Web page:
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The most impressive thing when studying the length and depth of these caves, is to acknowledge that they were carved out of solid rock. Many hands and many years came together to create something as special as this, and in our age of instant communication and internet, where a million distractions are available at the touch of a button, it’s hard to imagine any civilization having the time and inclination to create something like this ever again. Perhaps in another thousand years we’ll marvel at ancient wall carvings of selfie-stick wielding tourists, but I doubt it.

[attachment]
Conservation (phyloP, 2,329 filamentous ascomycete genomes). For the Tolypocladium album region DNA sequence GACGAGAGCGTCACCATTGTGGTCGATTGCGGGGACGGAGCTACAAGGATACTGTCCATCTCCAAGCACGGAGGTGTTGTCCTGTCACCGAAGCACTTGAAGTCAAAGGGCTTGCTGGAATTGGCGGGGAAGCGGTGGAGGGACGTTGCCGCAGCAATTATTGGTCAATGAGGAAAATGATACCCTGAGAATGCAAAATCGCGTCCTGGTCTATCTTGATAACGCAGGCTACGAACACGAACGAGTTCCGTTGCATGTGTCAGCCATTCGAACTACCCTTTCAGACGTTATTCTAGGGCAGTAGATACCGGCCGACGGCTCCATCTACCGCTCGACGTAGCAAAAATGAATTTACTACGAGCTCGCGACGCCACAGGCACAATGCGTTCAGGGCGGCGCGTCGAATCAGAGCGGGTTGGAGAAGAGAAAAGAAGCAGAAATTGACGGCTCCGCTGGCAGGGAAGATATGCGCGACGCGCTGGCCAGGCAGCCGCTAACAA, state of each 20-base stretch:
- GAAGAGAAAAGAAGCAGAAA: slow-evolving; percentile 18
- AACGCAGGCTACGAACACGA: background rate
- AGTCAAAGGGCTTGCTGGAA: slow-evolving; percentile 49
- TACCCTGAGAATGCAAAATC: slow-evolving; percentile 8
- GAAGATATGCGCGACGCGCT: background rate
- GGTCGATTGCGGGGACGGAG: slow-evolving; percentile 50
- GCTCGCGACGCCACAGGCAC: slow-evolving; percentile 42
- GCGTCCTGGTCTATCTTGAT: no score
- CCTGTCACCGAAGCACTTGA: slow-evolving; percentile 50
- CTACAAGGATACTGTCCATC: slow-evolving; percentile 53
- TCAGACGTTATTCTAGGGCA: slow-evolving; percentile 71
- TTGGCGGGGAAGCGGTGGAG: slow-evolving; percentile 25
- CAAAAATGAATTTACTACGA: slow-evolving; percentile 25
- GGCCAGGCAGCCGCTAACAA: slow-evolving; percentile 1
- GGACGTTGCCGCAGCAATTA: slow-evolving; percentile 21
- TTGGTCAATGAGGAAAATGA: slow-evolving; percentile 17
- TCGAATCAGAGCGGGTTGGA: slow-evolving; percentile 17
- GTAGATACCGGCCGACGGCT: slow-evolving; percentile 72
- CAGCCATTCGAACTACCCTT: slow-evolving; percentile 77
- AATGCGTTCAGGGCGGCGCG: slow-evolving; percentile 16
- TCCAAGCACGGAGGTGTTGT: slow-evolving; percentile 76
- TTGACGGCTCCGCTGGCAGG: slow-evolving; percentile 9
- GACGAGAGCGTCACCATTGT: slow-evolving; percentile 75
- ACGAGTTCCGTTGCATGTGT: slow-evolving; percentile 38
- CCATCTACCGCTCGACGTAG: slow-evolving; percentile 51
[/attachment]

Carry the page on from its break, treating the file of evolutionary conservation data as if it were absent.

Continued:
Statues of Shiva as destroyer and creator stand at the rear of the main cave, holding various ceremonial items in multiple sets of arms. Multiple limbs are a feature of most Hindu Gods, and often if a child is born here with some kind of birth defect which provides it with an extra arm or leg or something, it is seen to be an incarnation of a God. We walked around the other caves that form the Elephanta network. Some of these caves contain large blocks of stone with a kind of trough around them – altars upon which living things were sacrificed to the Gods. There are an alarming number of these blocks scattered around various ancient Hindu buildings we’ve visited, and I wonder just how many animals (or even humans!?) were sacrificed on a daily basis in ancient times.